The power of emotions
In the USA, Donald Trump has triumphed in commanding the spotlight. How? By the power of emotions. Critics consider him a braggadocious businessman who is dishonest, dangerous, domineering and out of touch. Supporters see him as an entrepreneur who is charismatic, a risk taker, leader and “like me”. He has certainly polarised opinions in America but there’s no denying that supporters feel a strong emotional connection to him.
While tapping into emotions may be advantageous to Trump’s cause, this technique is not limited to politics. Indeed while we may think the choices we make result from logical, rational reasoning, in many cases emotions determine our decisions.
When it comes to cars, owners can have strong emotional connections to their motorised ‘other-halves’. Indeed how a vehicle will reflect your personality and make a statement about who you are, can factor heavily in the purchasing decision.
A handful of automotive manufacturers have created vehicles that provoke such strong emotional connections, and are so adored, owners become besotted by their idiosyncrasies, desiring no alterations or improvements to the model: ever. The Land Rover Defender. In its sixty-seven years lifespan remained virtually unchanged, patrons cherished its agricultural simplicity and rugged aesthetics. A lucrative situation, allowing Jaguar Land Rover to profit greatly from their eulogised cash cow.
The clever people at Mercedes-Benz also successfully reared their own prosperous livestock, the G-Class - affectionately known as the ‘G-Wagon’. Originally developed as a military vehicle from a suggestion of the Shah of Iran, the G-Wagon went on sale in 1979, filling a utilitarian component within the 4X4 market. Over the decades it has morphed into a luxurious status symbol, amassing a cult like following. Celebrities love it too. From the Kardashians to half the premiership, being seen to pilot one of these bulbous giants is a must. And this makes me wonder, why?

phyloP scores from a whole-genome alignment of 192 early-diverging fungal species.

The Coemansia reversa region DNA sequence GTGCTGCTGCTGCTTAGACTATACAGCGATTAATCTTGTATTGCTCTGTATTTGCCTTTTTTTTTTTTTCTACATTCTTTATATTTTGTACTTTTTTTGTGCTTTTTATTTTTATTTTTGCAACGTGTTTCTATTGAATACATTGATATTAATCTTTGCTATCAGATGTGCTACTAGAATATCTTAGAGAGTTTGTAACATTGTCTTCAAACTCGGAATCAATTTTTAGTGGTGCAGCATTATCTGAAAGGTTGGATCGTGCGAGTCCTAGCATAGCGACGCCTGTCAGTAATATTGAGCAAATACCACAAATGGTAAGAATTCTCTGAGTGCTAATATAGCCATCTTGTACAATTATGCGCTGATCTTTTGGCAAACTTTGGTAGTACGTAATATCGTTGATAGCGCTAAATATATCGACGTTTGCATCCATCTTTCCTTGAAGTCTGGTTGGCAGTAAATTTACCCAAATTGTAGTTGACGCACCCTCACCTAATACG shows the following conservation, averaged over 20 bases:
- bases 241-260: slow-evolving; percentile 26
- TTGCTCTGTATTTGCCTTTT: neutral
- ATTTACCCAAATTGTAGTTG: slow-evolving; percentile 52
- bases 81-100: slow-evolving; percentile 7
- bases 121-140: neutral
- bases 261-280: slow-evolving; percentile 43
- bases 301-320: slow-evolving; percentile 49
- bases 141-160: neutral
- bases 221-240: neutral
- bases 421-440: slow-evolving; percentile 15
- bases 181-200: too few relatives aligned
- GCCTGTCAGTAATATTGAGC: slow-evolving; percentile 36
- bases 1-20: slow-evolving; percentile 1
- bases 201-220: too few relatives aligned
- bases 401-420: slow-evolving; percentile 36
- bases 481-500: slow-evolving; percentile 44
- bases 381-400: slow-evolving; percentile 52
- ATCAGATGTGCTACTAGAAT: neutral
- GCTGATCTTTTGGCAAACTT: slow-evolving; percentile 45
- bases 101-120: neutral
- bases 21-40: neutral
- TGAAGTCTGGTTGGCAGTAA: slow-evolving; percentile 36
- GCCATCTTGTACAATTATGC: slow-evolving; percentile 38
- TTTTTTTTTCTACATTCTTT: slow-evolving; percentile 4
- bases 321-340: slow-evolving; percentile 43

For starters, a slap round the face is subtler than a G-Wagon. And that’s a good thing - its clientele lust attention. What’s more you sense Mercedes’ humour, they’ve allowed in-house tuning department ‘AMG’ to go blutiger bonkers. The range-topping version for the English market, the Mercedes G63, boasts a muscular 5.5 litre V8 with power akin to a Ferrari 458. This much power in a vehicle with the aerodynamic efficiencies of a brick is illogical. Purchasing a G63 wouldn’t be a rational decision. From £124,000 it’s undeniably overpriced and the design emphatically antiquated.
But, none of this really matters. The G63 is one tremendously ostentatious, militant middle finger to the conservative and practical. In a world increasingly focused on efficiency, resourcefulness and discount shopping it certainty bucks the trend - giving the gargantuan Mercedes bags of character.
Like Trump the G63 epitomises excess and outwardly expresses wealth. Come November 8th we will see how attractive these traits are to American voters.